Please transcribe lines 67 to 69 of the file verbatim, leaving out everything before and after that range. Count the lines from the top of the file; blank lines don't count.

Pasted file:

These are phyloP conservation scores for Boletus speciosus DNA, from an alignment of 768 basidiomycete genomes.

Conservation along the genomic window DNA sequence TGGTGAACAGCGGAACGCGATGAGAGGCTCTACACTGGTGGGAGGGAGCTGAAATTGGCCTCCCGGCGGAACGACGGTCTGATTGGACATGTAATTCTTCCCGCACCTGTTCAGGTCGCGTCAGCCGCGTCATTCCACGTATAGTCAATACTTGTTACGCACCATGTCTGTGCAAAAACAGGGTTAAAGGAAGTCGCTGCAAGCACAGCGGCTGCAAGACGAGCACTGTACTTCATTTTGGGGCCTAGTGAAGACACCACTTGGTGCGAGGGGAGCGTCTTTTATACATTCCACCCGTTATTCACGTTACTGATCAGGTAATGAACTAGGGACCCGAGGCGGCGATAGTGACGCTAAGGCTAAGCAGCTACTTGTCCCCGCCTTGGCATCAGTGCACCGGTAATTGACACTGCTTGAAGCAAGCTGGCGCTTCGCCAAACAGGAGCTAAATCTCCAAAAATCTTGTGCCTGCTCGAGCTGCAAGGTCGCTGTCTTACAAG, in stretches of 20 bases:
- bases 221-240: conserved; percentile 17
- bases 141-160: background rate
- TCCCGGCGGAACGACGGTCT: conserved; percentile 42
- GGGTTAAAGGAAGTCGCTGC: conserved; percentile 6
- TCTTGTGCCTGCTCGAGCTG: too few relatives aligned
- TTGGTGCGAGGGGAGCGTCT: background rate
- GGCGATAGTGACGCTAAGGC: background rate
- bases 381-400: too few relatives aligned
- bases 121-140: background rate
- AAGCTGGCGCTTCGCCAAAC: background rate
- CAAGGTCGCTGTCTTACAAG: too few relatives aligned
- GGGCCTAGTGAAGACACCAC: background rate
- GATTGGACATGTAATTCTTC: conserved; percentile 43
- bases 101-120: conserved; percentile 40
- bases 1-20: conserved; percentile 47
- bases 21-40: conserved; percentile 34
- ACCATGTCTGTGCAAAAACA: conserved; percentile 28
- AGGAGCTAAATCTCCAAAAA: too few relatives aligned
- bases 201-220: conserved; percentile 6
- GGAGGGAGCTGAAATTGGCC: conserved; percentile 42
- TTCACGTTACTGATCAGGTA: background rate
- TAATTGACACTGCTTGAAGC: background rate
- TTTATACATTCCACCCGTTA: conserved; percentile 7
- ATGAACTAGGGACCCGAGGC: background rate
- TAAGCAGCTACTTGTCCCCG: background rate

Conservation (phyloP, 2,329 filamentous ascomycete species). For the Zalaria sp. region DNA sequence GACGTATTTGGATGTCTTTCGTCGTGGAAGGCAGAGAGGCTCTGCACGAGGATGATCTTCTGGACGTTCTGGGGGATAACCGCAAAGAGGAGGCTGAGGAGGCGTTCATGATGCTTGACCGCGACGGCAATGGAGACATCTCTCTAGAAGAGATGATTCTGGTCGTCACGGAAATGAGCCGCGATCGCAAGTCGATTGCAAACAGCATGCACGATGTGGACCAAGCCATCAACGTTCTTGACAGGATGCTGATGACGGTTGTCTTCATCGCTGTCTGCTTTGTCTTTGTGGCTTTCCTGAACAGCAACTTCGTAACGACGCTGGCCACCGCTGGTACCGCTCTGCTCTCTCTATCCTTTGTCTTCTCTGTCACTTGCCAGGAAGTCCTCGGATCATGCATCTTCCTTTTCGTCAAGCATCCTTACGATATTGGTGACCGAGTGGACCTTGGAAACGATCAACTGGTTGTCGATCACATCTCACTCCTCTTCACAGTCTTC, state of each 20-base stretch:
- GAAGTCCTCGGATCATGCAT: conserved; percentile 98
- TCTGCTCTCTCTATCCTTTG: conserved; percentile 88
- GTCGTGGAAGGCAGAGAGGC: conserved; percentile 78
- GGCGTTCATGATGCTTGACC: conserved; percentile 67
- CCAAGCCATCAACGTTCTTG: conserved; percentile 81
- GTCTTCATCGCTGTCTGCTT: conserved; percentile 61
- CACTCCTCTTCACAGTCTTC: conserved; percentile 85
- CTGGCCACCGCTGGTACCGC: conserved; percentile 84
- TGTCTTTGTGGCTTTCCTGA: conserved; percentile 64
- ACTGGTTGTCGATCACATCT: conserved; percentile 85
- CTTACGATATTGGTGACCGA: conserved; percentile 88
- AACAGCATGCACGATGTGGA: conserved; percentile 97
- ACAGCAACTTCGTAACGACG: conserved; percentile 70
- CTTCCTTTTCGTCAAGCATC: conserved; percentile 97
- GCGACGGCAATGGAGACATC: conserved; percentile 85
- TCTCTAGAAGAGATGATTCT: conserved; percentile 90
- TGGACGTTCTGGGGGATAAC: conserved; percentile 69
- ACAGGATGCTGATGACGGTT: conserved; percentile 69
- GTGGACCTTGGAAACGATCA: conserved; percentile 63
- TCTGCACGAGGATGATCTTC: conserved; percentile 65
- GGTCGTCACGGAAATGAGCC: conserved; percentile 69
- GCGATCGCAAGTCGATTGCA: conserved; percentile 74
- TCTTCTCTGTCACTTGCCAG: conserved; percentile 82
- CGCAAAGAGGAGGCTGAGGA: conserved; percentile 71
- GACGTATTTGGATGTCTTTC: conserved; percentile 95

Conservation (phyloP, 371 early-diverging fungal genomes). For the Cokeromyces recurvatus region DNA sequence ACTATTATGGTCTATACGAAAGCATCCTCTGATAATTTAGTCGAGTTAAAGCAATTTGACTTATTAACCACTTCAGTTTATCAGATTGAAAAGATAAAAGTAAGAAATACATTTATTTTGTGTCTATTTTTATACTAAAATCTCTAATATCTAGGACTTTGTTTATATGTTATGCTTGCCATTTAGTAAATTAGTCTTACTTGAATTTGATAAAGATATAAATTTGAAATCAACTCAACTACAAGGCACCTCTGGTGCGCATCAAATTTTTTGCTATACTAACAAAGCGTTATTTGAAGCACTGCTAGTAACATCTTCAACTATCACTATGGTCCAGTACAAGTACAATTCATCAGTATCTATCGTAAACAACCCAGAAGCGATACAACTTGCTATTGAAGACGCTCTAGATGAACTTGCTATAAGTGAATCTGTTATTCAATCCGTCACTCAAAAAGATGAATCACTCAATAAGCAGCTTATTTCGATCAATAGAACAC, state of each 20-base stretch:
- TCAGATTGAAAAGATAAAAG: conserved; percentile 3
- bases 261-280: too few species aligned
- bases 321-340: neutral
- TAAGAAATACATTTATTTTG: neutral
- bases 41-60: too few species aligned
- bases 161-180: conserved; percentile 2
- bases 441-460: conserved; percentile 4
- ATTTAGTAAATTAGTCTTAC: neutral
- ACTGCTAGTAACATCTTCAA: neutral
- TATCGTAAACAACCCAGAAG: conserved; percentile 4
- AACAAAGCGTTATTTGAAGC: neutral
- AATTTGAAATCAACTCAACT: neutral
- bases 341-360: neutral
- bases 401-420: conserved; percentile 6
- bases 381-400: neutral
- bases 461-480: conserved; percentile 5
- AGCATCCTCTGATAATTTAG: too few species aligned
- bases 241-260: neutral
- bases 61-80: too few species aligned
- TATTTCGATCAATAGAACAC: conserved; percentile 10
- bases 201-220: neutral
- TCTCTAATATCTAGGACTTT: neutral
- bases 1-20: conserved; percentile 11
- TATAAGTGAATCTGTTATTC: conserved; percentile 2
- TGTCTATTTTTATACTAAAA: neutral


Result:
- bases 341-360: neutral
- bases 401-420: conserved; percentile 6
- bases 381-400: neutral